Scrutinizing the Indian and Global Regulatory Framework for Derivative Trading​

Christy Nameirakpam and Shubham Verma
Symbiosis Law School, Pune, India.

Volume III, Issue VI, 2020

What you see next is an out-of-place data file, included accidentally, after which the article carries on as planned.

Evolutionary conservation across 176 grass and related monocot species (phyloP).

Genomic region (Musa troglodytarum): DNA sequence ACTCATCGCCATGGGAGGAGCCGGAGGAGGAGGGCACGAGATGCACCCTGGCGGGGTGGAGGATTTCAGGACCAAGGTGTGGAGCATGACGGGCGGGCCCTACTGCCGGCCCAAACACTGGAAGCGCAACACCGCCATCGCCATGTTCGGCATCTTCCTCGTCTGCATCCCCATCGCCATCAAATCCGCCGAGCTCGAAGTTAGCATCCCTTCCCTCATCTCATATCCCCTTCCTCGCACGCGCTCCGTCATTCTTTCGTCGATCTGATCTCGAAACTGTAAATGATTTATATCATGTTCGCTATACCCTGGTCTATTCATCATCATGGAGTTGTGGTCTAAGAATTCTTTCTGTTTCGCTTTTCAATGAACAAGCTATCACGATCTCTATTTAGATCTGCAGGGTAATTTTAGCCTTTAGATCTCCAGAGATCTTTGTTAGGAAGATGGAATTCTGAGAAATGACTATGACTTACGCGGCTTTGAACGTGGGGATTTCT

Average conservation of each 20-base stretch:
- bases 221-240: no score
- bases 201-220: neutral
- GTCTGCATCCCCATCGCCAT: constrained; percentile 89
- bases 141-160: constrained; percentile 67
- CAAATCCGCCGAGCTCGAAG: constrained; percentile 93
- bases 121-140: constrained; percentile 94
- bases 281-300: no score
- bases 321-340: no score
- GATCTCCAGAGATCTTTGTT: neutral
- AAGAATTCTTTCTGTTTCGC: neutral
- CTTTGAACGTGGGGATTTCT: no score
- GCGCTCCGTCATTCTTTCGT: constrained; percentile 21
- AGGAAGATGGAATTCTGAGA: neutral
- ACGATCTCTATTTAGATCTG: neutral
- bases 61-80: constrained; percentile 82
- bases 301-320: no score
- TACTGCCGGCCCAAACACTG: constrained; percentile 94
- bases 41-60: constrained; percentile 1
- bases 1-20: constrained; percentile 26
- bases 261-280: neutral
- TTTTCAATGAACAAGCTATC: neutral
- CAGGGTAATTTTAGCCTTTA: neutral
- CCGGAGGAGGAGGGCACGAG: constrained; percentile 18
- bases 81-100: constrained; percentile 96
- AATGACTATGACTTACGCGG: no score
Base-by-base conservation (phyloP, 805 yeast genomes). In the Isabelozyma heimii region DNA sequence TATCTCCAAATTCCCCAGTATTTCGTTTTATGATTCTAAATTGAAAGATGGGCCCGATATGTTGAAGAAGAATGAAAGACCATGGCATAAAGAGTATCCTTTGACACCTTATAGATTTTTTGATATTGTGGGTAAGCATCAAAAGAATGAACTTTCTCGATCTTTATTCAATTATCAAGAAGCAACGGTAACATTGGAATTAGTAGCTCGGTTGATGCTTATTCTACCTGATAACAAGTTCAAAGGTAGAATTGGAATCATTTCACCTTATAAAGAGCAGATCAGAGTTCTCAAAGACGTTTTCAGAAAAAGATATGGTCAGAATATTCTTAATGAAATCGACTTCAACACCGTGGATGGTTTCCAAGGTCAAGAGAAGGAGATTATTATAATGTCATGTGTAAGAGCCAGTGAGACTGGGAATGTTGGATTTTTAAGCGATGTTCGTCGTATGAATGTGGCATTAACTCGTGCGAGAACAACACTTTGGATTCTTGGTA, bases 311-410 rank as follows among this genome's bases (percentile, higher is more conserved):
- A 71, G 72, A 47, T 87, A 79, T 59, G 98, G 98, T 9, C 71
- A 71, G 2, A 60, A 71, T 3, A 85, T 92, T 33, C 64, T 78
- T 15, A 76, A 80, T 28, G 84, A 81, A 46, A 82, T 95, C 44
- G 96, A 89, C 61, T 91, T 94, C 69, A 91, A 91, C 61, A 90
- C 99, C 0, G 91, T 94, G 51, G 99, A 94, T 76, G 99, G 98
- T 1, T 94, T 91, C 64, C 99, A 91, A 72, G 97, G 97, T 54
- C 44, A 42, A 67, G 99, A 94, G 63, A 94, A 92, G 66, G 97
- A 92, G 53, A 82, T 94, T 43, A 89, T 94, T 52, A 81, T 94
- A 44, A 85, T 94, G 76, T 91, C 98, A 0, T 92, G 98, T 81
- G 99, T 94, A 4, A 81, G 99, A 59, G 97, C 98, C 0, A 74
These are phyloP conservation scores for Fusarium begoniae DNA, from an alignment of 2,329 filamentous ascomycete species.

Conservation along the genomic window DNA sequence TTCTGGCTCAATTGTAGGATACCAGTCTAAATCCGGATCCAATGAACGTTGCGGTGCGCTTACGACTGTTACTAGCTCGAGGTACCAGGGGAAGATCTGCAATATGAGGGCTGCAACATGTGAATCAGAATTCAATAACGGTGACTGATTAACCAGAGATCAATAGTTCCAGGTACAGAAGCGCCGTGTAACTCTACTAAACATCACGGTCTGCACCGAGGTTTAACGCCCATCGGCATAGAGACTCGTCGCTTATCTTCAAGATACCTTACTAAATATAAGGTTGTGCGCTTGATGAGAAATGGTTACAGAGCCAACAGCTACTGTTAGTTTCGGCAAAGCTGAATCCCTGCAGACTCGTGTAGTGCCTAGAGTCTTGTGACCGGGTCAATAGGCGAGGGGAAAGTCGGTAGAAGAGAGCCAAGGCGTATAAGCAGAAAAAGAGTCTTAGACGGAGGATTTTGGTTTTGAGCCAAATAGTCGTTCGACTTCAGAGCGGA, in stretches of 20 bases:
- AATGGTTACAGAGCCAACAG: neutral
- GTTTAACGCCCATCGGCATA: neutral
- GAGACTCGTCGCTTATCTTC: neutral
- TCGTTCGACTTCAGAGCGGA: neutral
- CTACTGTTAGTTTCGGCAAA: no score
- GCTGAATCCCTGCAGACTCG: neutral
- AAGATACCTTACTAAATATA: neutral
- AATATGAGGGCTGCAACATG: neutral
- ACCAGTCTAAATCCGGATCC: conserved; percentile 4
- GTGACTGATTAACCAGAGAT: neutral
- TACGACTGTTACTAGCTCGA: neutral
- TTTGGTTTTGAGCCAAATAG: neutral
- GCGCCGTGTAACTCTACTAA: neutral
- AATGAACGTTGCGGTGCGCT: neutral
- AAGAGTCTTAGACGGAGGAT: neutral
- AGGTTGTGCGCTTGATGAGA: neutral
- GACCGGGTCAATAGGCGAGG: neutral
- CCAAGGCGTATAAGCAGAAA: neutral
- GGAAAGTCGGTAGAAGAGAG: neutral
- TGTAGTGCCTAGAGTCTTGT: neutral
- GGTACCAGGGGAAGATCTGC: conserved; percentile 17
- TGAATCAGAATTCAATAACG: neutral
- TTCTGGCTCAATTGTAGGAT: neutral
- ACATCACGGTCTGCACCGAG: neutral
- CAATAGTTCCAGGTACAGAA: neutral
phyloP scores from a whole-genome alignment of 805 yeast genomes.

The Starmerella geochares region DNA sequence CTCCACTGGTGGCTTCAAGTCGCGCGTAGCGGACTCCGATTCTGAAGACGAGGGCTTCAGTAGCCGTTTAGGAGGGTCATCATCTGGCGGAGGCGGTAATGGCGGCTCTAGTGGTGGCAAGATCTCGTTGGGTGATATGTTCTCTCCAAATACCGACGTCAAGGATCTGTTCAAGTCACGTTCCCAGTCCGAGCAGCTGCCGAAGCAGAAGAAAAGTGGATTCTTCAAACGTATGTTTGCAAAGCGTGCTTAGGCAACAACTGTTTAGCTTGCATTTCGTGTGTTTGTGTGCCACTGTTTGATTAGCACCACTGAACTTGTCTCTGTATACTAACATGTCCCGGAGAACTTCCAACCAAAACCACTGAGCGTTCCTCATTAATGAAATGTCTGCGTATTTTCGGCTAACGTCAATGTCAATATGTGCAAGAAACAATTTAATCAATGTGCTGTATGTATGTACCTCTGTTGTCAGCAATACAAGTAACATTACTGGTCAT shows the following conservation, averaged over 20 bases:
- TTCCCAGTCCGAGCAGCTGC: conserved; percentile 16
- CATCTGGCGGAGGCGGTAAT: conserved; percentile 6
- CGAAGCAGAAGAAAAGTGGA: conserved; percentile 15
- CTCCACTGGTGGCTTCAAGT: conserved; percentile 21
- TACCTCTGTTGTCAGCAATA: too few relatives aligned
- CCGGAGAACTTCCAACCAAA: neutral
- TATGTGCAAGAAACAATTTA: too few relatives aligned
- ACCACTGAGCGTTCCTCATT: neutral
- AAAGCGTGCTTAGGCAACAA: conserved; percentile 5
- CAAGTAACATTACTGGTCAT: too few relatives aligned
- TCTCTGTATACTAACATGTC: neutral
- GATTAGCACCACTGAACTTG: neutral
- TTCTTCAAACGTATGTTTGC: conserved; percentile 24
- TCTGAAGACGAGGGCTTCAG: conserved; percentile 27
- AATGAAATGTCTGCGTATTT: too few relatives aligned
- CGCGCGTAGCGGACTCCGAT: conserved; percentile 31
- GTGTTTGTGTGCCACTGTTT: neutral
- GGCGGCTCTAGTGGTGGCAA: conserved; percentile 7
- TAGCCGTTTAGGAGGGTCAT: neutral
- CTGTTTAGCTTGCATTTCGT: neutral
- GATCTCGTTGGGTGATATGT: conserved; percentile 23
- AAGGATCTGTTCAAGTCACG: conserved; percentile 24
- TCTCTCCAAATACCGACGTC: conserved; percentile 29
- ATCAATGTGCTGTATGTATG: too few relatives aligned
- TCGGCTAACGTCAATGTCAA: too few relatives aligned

Derivatives markets generally are an integral part of capital markets in developed as well as in emerging market economies. These instruments assist business growth by disseminating effective price signals concerning exchange rates, indices and reference rates or other assets and thereby render both cash and derivatives markets more efficient. These instruments also offer protection from possible adverse market movements and can be used to manage or offset exposures by hedging or shifting risks particularly during periods of volatility thereby reducing costs. By allowing for the transfer of unwanted risk, derivatives can promote more efficient allocation of capital across the economy, increasing productivity in the economy.  The paper describes the types, evolution ranging from L.C. Gupta, Securities and Regulation Act, Foreign Exchange Management Act regulations, Security and Exchange Board of India guidelines to the ones under the Reserve Bank of India. It also gives a critical analysis of how the Over the Counter system is different from the other centralized models globally. Based on the practices prescribed by the International Organisation of Securities Commissions, the Indian and international systems are evaluated on market efficiency and integrity, consumer protection or fairness of regulation and finally on financial integrity regulations. Moreover the policy issues with the Indian system, recent developments in this area along with suitable recommendations have been provided for the way forward.